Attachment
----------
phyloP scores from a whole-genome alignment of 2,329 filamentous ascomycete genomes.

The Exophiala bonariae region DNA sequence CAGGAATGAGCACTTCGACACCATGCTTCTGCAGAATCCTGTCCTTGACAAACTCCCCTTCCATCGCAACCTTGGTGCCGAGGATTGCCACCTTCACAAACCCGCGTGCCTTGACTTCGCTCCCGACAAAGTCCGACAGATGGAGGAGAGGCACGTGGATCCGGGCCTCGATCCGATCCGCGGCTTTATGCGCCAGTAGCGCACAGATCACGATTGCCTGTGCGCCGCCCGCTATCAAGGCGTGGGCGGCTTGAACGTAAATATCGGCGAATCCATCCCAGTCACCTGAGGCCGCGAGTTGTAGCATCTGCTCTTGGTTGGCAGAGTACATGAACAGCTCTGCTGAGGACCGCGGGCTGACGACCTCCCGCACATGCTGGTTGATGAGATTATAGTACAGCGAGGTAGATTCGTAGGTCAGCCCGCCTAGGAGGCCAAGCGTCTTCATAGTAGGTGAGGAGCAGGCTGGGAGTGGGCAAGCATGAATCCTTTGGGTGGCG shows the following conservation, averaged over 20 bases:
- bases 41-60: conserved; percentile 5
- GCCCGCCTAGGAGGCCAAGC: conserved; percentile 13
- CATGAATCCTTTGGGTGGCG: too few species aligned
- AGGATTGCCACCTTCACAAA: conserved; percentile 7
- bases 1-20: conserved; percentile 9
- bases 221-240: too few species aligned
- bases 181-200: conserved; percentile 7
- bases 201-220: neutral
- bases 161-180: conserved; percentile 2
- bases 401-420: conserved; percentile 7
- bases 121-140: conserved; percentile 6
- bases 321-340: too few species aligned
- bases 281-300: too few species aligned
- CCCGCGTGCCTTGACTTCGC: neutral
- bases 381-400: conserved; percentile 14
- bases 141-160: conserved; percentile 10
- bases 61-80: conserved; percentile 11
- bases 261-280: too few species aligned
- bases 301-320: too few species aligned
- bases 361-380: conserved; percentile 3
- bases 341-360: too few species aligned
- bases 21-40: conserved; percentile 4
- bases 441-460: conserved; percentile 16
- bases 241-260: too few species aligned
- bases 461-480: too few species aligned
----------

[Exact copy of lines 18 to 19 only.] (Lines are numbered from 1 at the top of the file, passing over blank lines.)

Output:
- bases 141-160: conserved; percentile 10
- bases 61-80: conserved; percentile 11